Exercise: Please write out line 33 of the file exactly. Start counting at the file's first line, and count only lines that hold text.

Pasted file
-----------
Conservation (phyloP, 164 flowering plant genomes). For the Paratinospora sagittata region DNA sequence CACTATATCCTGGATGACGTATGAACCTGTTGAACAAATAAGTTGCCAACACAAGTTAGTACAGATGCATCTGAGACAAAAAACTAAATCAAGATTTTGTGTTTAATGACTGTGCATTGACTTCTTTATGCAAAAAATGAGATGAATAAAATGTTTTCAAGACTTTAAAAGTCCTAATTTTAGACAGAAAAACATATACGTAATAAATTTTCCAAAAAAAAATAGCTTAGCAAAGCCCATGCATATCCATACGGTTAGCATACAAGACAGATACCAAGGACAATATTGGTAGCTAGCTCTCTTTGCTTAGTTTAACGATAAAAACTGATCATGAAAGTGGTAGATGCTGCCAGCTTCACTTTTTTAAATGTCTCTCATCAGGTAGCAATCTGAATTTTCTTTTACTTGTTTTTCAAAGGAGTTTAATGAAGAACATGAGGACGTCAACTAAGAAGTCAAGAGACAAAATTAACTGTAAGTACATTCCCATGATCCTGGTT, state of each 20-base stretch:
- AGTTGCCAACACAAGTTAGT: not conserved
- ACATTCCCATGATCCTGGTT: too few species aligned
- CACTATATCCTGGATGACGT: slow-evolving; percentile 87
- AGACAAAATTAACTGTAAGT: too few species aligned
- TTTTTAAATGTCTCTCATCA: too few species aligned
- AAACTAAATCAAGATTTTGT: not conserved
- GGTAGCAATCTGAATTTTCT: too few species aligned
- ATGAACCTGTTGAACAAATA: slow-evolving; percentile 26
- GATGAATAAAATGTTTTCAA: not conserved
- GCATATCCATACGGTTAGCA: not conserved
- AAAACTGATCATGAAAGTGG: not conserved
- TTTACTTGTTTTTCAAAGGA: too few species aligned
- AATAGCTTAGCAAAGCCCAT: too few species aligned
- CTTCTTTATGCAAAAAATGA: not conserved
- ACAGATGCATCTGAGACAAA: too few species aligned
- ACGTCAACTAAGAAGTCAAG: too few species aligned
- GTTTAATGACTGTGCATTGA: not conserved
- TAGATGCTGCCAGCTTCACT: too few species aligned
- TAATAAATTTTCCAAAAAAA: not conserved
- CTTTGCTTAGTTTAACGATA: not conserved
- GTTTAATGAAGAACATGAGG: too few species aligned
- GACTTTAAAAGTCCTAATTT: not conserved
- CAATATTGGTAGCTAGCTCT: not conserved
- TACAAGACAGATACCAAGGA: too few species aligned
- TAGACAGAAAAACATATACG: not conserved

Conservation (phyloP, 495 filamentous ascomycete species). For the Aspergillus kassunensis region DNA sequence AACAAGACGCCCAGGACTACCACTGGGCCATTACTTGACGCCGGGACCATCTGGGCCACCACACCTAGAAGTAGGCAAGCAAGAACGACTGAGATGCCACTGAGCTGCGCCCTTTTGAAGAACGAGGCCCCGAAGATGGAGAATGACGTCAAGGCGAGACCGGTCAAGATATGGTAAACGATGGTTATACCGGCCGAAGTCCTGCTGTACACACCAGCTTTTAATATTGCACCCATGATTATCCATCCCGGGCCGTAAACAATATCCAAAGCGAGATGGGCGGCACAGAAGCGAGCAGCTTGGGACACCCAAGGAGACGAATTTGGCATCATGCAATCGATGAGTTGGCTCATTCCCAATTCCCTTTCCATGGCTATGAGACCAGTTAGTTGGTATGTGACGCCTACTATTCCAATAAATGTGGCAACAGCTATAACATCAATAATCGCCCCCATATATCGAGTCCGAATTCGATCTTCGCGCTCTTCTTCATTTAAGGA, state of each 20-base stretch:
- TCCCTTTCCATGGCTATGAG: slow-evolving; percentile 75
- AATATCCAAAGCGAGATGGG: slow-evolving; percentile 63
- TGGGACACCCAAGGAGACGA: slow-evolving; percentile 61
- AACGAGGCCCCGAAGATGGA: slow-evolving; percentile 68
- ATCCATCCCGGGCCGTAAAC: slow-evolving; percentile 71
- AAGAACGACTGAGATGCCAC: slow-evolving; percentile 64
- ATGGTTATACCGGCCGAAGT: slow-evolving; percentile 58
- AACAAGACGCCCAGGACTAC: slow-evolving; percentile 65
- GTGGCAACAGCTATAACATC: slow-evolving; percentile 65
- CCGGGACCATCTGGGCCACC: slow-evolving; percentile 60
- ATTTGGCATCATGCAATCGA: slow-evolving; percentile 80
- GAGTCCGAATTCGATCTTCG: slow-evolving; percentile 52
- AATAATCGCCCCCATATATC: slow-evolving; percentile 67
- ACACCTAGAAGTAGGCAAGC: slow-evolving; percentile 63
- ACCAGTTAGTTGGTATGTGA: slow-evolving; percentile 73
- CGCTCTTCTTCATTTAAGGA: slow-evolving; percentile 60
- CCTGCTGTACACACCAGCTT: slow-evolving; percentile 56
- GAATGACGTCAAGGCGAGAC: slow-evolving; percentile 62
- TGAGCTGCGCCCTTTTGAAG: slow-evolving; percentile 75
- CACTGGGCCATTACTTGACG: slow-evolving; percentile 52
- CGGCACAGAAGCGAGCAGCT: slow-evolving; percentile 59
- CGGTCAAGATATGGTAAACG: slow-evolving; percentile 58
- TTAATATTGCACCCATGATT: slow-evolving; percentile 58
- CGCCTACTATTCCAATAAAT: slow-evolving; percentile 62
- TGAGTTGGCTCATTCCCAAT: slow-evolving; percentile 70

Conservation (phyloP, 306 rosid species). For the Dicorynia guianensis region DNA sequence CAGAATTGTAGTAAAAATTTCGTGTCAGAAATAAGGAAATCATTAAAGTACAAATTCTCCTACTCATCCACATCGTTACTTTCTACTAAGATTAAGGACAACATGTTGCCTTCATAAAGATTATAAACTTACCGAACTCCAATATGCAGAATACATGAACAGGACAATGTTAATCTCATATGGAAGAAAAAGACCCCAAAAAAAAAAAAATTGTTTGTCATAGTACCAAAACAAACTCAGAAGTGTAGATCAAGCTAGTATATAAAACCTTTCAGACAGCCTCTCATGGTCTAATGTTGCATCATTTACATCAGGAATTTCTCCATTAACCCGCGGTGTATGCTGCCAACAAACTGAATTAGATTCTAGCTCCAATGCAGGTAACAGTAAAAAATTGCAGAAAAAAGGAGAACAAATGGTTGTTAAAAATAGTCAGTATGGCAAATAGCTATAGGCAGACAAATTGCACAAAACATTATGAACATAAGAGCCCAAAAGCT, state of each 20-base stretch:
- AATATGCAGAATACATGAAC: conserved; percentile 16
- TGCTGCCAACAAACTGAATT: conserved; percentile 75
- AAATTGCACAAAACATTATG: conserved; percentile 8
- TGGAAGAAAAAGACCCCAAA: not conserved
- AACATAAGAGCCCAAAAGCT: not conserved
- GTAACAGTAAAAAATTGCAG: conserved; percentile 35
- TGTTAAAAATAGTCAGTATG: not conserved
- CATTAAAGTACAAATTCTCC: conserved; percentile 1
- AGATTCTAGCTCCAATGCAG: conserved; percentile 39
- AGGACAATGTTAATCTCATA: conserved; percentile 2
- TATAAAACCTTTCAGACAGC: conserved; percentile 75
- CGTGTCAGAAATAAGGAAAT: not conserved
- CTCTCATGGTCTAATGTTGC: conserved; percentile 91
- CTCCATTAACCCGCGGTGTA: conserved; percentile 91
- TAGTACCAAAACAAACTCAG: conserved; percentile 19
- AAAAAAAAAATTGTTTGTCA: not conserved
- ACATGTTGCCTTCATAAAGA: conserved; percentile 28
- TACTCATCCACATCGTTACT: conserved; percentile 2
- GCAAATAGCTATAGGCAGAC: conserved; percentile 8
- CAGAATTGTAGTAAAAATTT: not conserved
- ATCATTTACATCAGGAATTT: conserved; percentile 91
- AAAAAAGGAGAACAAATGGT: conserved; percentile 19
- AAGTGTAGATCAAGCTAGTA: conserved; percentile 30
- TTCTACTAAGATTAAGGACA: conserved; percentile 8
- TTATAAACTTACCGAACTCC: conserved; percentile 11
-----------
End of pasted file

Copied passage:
- AAGAACGACTGAGATGCCAC: slow-evolving; percentile 64